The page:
International: New UN Security Council Resolution on women, peace and security

28 September 2009

As we know, armed violence is often combined with sexual violence, and countless examples have demonstrated how the proliferation of guns is often associated with an increase in incidents of rape. With men almost always the bearers of guns, power imbalances between men and women are further distorted. Firearms are not only used to facilitate rape and sexual assault, but armed violence and conflict also remove society’s normal restraints on men. In addition, the absence of rule of law allows security forces to perpetrate sexual abuses with impunity.

The new UN resolution on women, peace and security is due to be debated and adopted on 30 September 2009. Backed by the USA, the resolution builds on last year’s UNSCR 1820 on women, peace and security which confronts sexual violence in conflict and post-conflict situations.

This new proposal to the Security Council aims to strengthen last year's adoption by including some of the key recommendations from the recent Secretary General’s report on UNSCR 1820 published this summer.

Key requests within the draft resolution are for a Special Representative to be appointed on conflict related sexual violence and for a Task Force of Experts to be established to work with specific UN missions in situations where sexual violence in conflict is taking place, such as in the Democratic Republic of Congo.

Draft resolution on Women and Peace and Security
September 1, 2009

i Reaffirming its commitment to the continuing and full implementation of resolutions 1325 (2000), 1612 (2005), 1674 (2006), 1820 (2008) and 1882 (2009) and recalling the Statements of its president of 31 October 2001 (S/PRST/2001/31), 31 October 2002 (S/PRST/2002/32), 28 October 2004 (S/PRST/2004/40), 27 October 2005 (S/PRST/2005/52), 8 November 2006 (S/PRST/2006/42), 7 March 2007 (S/PRST/2007/5), and 24 October 2007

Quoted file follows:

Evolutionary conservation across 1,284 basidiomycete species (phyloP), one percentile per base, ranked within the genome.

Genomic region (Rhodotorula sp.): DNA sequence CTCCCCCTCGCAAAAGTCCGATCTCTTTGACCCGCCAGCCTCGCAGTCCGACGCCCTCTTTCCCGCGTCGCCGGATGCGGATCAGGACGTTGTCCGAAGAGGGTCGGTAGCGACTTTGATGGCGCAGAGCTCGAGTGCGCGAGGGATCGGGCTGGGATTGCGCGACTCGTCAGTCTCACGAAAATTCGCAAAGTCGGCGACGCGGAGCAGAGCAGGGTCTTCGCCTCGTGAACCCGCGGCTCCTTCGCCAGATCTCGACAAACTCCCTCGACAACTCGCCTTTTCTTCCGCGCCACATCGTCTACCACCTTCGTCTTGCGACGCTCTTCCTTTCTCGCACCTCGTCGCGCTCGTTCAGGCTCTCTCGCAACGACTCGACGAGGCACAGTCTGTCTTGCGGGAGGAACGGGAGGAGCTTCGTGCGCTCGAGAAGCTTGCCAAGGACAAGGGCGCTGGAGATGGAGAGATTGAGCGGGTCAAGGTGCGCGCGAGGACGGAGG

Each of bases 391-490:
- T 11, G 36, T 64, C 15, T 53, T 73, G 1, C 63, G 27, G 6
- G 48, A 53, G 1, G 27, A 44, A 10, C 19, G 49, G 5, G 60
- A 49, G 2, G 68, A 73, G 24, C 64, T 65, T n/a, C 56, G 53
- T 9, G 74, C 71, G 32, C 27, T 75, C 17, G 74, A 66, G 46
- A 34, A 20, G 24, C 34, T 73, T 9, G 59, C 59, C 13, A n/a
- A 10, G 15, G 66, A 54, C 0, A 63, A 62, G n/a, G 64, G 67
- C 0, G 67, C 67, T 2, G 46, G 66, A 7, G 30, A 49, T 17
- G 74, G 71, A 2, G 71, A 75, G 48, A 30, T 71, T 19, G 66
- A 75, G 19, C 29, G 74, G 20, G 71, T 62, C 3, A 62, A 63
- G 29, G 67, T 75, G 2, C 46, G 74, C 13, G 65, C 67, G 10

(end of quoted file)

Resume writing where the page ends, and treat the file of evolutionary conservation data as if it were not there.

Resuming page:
(S/PRST/2007/40),

ii Welcoming the report of the Secretary-General of 16 July 2009 (S/2009/362), but remaining deeply concerned over the lack of progress on the issue of violence against women and children in situations of armed conflict, and noting as documented in the Secretary-General’s report that sexual violence in conflict exists globally,

iii Reiterating deep concern that, despite its repeated condemnation of violence against women and children in situations of armed conflict, including sexual violence in situations of armed conflict, and despite its calls addressed to all parties to armed conflict for the cessation of such acts with immediate effect, such acts continue to occur, and in some situations have become systematic or widespread,

iv Recalling the responsibilities of States to end impunity and to prosecute those responsible for genocide, crimes against humanity, war crimes and other egregious crimes perpetrated against civilians, and in this regard, noting with concern the limited number of individuals who have been brought to justice by national justice systems, international justice mechanisms and mixed criminal courts and tribunals for crimes committed against women and children, and further noting the inclusion of a range of sexual violence offences in the Rome Statute of the International Criminal Court and the statutes of the ad hoc international criminal tribunals,

v Urging all States and non-State parties to conflicts to comply fully with their obligations under applicable international law, including the categorical prohibition on all forms of sexual violence,